What’s the #1 difference between professional investors and just investors? Professional investors do not “get married” to the property they are about to buy. The biggest mistake a buyer could make is to not be objective about the asset, to use emotions instead of facts to guide the final purchasing decision. To avoid this mistake, the process of due diligence is employed – research, evaluation and analysis of the information about the property, both financial, legal and general, to make sure the buyer sees the whole picture, not just carefully curated favorable pieces.
Depending on your intended use of the property, one or two changes in the initial assumptions could make the investment completely useless. A doctor wouldn’t invest in a building that won’t meet the minimum parking requirements. A cash-flow investor wouldn’t buy an asset that intentionally or otherwise understates the expenses and overstates the income, making it financially unsuitable to meet the buyer’s debt obligations. Due diligence gives the buyer a confidence that once the acquisition is complete, there won’t be any hidden surprises that would undermine the value of the investment.
A few questions that the buyer needs answered before signing the purchase contract include the following. Will the future use of the property violate the local zoning laws? Do you have enough parking for your intended use? Does the income from the property support the purchase price? Will the change of ownership affect the leases in place? Does the income statement show any red flags? Do the expenses correspond to the average expenses in the given industry? Are any of the crucial expenses understated? Is the information reported truthfully, without omissions or misrepresentations? How are expenses and passthroughs treated?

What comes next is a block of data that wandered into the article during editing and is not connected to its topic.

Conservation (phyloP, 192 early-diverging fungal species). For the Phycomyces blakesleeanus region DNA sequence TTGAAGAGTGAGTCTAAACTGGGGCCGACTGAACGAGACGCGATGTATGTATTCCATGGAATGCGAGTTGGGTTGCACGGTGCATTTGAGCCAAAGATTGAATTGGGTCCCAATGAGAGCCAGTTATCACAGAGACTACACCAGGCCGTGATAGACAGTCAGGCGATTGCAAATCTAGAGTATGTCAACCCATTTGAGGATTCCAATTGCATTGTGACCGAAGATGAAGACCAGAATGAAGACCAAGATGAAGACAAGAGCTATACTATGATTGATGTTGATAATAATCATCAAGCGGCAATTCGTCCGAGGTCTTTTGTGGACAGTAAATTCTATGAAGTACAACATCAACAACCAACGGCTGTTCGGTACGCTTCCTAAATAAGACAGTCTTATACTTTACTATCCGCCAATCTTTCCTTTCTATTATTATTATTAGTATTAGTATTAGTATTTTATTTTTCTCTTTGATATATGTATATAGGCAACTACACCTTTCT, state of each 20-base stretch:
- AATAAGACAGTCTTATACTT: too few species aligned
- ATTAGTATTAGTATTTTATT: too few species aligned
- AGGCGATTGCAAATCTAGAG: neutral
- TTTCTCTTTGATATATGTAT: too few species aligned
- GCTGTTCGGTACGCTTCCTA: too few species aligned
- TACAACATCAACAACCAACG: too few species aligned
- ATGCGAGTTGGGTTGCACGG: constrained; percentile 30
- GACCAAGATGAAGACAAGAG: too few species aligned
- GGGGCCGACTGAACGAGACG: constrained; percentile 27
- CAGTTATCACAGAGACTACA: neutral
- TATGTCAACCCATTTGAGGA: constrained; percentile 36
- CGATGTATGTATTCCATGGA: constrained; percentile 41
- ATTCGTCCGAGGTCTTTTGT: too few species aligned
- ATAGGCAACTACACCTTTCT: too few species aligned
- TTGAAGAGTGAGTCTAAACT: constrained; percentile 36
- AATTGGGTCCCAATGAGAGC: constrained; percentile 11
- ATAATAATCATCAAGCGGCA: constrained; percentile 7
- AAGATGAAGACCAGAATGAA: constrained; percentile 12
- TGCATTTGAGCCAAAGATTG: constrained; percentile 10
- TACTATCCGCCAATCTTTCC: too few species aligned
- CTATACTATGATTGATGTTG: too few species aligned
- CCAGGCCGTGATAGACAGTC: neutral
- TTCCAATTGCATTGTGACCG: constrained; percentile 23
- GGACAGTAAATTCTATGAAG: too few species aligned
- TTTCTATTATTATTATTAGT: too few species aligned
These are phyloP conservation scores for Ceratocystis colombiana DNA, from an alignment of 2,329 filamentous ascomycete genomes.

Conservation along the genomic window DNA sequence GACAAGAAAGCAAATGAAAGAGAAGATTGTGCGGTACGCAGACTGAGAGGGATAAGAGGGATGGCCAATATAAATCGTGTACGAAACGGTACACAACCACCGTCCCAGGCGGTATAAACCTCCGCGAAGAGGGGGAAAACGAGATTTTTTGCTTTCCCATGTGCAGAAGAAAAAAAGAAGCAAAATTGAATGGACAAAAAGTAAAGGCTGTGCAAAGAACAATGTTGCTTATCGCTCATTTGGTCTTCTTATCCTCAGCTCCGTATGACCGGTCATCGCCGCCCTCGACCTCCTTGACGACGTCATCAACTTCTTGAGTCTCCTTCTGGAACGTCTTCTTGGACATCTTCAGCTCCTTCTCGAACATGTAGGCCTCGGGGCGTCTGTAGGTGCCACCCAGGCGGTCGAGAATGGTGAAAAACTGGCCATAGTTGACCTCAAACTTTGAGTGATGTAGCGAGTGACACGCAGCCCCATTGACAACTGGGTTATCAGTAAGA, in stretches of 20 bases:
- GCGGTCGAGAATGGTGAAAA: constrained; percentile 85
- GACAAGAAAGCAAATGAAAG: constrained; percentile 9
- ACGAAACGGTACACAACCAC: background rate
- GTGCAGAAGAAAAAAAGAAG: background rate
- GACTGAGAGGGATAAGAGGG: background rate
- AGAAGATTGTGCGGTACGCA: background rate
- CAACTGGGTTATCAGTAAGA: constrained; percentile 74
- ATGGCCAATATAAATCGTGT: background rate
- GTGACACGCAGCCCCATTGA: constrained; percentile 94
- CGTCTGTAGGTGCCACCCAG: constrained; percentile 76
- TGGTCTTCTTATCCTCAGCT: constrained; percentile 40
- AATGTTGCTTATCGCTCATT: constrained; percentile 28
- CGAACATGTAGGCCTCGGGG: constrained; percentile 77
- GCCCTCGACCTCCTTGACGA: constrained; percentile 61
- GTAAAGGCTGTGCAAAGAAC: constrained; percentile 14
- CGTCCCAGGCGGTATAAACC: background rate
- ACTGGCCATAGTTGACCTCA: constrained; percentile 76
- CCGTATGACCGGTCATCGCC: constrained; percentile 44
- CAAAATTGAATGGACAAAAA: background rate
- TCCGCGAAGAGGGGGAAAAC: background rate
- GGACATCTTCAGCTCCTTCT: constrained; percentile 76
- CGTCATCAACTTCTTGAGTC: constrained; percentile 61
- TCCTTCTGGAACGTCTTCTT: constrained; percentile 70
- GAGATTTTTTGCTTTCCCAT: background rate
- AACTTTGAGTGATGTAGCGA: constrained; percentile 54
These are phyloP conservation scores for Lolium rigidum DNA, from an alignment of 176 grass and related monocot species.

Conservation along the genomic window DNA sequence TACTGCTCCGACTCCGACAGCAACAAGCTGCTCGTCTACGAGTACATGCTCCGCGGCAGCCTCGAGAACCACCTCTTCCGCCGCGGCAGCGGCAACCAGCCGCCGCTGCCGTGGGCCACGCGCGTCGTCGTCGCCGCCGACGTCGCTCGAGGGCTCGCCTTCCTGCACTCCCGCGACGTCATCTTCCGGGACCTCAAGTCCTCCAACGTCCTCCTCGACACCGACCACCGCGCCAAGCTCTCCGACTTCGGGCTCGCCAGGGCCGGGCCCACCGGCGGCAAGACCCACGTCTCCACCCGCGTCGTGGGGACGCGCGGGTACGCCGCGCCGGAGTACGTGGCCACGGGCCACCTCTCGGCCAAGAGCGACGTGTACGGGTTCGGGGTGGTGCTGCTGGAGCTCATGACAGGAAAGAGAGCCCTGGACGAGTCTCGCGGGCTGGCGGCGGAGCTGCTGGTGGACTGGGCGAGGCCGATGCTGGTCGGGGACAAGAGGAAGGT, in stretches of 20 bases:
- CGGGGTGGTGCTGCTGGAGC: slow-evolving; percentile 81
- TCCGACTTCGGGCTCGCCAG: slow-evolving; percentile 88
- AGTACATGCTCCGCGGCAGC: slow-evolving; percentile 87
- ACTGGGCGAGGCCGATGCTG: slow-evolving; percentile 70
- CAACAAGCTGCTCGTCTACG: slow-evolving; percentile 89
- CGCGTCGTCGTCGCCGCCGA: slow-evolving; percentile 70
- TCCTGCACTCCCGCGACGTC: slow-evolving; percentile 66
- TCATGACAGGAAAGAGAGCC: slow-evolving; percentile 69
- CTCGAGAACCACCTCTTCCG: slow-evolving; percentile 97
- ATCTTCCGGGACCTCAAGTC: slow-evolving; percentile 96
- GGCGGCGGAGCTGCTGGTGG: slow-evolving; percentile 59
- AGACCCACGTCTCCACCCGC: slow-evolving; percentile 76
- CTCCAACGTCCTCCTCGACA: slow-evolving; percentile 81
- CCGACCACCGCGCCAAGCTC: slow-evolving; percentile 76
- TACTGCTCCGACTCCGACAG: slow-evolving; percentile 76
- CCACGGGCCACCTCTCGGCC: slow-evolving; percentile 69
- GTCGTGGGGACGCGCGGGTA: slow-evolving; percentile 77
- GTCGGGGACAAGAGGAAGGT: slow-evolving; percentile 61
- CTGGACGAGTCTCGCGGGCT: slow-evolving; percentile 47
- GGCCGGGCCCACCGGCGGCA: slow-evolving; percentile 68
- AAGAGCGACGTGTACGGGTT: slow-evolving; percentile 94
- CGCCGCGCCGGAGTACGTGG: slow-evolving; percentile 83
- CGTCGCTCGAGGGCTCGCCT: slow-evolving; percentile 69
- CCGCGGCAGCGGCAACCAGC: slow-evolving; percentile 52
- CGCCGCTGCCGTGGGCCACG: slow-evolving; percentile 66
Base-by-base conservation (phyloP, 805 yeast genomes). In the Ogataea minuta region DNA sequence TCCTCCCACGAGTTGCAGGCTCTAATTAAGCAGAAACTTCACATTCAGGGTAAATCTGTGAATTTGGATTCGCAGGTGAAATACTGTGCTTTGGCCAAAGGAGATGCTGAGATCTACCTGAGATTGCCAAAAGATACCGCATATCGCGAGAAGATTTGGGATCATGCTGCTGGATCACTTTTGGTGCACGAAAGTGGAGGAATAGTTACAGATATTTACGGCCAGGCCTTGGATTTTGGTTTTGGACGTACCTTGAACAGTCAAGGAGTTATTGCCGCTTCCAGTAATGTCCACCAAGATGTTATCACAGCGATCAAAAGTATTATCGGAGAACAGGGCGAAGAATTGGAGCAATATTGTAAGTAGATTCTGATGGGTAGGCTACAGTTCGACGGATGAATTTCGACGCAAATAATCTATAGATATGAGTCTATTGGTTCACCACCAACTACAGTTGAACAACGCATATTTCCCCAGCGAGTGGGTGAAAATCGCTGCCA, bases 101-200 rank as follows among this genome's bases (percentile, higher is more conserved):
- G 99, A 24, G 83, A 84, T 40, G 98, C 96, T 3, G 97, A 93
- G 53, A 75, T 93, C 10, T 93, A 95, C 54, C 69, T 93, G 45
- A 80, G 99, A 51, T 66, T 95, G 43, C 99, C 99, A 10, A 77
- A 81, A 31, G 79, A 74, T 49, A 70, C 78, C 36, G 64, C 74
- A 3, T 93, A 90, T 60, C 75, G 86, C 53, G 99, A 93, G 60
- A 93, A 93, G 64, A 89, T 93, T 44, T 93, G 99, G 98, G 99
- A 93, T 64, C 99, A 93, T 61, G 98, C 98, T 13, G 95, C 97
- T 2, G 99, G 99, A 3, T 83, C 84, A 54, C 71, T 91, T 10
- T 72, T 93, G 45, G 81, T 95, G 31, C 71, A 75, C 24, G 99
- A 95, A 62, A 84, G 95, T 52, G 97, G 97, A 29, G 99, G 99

Imagine discovering that the seller has been supplementing tenants’ payments of property taxes in the NN building. The new owner probably wouldn’t want or even be able to afford this practice. The payment of taxes would revert back to the tenants, who would complain, try to renegotiate their leases, or even leave. Supplementing tenants’ payments is not illegal, but it makes it questionable whether the current tenants could afford their leases under the new ownership. This is one example of a red flag. It might or might not serve as a deterrent for the buyer, yet it would surely make one more prepared for what’s to come.
On the other hand, due diligence might reveal positive surprises, like hidden profit potential, or a quality of the asset that has been overlooked by the seller, but would benefit the new owner, like the value of a cell phone tower lease, that could be sold for good profit.
Due diligence by Moschetti Group includes the review of all items in the PSA, leases abstracts, review and analysis of the operating statement, zoning and use, potential problems and pitfalls.
Please contact Mr. Moschetti to start the process of due diligence on your property.